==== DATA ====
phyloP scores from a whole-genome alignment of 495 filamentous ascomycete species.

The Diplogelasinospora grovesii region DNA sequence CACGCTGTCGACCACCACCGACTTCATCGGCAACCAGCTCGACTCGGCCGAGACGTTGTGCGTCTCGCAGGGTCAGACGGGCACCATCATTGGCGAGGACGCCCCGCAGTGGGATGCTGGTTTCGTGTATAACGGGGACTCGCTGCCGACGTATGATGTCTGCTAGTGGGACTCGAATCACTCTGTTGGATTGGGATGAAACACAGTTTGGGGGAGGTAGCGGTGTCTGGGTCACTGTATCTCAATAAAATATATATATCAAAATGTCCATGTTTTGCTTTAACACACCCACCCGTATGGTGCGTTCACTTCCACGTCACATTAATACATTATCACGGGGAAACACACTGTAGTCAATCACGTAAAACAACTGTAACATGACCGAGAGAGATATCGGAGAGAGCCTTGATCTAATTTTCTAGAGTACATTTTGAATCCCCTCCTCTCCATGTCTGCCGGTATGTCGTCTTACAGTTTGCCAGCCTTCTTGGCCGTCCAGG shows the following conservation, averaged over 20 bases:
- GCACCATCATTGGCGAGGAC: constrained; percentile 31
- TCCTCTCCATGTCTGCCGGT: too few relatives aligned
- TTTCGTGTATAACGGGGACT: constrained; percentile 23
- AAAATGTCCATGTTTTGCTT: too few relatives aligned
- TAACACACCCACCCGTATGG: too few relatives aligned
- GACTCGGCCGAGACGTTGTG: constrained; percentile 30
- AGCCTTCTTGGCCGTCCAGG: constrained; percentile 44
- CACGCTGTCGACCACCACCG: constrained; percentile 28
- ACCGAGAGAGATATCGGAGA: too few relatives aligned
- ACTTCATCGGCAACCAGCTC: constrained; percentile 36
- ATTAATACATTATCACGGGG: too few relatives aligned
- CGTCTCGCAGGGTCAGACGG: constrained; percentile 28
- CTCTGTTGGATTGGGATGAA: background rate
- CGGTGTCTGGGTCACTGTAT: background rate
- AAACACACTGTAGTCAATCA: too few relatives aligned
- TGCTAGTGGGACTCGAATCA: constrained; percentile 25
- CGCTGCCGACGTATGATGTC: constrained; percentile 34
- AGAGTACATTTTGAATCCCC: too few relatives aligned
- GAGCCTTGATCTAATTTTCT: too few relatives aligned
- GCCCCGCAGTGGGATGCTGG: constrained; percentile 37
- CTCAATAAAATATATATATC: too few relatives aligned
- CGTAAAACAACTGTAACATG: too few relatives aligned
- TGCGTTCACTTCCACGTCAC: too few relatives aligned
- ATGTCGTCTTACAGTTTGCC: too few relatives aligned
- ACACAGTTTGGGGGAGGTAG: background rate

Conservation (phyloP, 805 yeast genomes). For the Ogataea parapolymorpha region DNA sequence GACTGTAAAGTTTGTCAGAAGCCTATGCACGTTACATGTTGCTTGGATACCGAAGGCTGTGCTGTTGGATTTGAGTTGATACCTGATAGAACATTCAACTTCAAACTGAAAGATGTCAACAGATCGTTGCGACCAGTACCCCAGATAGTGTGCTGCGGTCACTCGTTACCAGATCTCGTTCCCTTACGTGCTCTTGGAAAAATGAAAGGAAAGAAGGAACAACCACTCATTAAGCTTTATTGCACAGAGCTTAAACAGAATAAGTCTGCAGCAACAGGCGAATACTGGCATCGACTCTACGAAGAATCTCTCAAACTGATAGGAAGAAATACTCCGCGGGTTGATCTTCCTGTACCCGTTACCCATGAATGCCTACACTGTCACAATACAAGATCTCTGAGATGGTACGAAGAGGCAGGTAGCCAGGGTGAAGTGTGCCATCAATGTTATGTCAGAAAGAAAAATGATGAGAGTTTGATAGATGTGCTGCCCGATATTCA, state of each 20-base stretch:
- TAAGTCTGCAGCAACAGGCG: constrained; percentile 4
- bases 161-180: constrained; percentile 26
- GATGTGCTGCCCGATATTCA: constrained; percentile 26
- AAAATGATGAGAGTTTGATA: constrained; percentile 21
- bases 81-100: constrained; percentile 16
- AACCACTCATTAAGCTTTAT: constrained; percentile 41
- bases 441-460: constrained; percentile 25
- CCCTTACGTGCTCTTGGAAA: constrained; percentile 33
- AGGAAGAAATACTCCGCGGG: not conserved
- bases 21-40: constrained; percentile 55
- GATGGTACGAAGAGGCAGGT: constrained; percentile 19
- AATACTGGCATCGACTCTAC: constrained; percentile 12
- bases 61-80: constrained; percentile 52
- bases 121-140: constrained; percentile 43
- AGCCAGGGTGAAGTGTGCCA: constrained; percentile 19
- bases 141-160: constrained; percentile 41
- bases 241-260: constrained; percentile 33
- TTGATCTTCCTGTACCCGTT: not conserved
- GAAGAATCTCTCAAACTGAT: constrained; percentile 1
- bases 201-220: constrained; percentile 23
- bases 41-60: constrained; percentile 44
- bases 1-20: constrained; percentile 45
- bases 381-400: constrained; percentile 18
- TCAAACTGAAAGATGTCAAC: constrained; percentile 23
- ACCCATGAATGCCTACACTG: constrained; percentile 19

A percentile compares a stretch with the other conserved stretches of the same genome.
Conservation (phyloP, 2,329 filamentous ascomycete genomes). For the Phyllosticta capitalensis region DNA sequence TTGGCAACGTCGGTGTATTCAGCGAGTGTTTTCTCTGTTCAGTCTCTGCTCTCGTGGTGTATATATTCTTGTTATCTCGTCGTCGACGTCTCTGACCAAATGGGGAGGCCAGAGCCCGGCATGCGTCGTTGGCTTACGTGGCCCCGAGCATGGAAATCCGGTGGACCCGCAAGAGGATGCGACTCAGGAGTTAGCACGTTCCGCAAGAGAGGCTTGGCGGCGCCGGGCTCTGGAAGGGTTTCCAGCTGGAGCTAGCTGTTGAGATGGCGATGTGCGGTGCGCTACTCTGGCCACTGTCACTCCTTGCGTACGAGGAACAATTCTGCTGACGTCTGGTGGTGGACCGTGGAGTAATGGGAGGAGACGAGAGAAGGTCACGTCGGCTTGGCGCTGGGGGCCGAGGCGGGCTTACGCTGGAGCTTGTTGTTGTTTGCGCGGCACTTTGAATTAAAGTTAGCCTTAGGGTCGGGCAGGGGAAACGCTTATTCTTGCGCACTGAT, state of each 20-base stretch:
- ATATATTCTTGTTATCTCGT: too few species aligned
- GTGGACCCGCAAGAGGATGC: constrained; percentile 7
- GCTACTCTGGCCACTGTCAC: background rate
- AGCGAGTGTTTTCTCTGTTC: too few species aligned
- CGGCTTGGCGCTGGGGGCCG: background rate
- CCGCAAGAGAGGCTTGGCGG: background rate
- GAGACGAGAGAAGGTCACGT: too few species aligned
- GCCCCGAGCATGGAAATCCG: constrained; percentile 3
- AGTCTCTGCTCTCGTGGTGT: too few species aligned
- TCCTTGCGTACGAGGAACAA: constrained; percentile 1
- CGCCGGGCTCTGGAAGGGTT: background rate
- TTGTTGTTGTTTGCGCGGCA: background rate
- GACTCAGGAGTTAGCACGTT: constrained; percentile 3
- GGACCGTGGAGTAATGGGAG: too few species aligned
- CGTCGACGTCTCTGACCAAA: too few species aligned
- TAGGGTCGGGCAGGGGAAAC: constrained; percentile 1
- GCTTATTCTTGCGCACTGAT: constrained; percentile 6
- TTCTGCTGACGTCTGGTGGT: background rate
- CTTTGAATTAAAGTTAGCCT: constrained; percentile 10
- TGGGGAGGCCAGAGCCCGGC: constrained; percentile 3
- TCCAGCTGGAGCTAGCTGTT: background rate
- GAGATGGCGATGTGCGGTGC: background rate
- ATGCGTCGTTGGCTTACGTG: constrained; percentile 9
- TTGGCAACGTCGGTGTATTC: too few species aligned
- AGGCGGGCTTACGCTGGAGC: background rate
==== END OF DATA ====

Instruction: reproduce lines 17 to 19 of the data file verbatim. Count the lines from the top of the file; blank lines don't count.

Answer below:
- AAACACACTGTAGTCAATCA: too few relatives aligned
- TGCTAGTGGGACTCGAATCA: constrained; percentile 25
- CGCTGCCGACGTATGATGTC: constrained; percentile 34